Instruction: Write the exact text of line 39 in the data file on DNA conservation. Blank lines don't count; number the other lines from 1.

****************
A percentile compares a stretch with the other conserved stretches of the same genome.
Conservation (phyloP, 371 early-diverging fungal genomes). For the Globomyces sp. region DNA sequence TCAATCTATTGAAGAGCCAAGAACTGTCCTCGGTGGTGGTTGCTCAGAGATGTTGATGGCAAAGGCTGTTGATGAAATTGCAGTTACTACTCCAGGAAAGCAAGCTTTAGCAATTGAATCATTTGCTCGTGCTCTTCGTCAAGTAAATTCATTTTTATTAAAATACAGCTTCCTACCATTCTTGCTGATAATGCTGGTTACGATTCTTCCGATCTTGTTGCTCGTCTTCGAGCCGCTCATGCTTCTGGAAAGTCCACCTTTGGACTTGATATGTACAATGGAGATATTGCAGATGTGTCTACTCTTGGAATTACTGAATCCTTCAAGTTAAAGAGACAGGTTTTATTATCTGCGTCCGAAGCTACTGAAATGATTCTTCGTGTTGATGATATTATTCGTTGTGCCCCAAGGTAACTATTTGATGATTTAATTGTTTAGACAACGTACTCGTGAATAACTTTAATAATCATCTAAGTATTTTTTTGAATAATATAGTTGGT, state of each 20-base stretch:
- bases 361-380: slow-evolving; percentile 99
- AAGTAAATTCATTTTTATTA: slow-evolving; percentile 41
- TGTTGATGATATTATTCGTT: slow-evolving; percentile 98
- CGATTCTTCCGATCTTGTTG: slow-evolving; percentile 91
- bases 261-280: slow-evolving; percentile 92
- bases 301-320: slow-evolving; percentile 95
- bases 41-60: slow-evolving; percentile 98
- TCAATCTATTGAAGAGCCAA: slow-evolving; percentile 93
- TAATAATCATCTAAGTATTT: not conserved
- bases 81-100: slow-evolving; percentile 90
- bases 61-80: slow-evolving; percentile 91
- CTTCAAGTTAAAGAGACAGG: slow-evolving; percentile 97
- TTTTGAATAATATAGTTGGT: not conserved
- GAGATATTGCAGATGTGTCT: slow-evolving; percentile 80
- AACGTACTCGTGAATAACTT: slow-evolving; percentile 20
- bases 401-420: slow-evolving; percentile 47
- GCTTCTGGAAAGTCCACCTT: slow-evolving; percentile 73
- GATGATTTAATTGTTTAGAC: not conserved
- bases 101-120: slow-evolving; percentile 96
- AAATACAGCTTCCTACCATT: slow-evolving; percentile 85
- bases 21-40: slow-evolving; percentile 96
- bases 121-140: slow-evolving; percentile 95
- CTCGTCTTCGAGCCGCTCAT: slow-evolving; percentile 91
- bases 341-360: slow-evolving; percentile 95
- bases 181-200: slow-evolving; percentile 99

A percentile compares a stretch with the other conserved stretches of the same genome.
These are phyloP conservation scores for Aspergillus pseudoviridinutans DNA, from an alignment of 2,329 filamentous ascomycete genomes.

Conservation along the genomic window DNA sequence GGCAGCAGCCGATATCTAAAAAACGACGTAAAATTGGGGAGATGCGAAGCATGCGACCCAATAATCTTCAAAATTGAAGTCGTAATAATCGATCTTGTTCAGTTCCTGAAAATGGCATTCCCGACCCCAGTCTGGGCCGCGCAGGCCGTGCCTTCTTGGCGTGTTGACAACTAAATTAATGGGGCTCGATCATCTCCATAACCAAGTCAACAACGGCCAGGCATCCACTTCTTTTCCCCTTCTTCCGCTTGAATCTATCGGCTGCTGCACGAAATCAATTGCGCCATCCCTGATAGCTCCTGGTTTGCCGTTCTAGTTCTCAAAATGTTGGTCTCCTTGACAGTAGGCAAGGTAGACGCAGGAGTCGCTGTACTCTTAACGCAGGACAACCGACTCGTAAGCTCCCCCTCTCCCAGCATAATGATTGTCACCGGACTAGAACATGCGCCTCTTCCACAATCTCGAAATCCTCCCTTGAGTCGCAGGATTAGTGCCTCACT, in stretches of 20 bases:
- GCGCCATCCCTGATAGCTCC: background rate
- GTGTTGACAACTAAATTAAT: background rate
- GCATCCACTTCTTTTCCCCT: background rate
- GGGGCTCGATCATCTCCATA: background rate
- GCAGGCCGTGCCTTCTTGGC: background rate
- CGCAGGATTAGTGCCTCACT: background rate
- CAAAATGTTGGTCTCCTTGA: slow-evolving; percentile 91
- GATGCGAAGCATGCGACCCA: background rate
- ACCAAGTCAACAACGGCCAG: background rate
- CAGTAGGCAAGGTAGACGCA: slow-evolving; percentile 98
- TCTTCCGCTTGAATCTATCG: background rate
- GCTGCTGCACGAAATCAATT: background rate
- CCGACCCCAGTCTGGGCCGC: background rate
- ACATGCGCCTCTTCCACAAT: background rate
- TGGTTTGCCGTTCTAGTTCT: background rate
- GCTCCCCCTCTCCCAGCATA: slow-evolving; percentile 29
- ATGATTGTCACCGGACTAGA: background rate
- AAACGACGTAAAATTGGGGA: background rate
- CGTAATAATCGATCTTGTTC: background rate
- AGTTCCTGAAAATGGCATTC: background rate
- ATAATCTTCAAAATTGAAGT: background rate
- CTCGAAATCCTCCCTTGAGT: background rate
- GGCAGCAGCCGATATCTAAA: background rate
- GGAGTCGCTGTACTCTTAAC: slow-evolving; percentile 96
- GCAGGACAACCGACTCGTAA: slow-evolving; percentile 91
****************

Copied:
- ACCAAGTCAACAACGGCCAG: background rate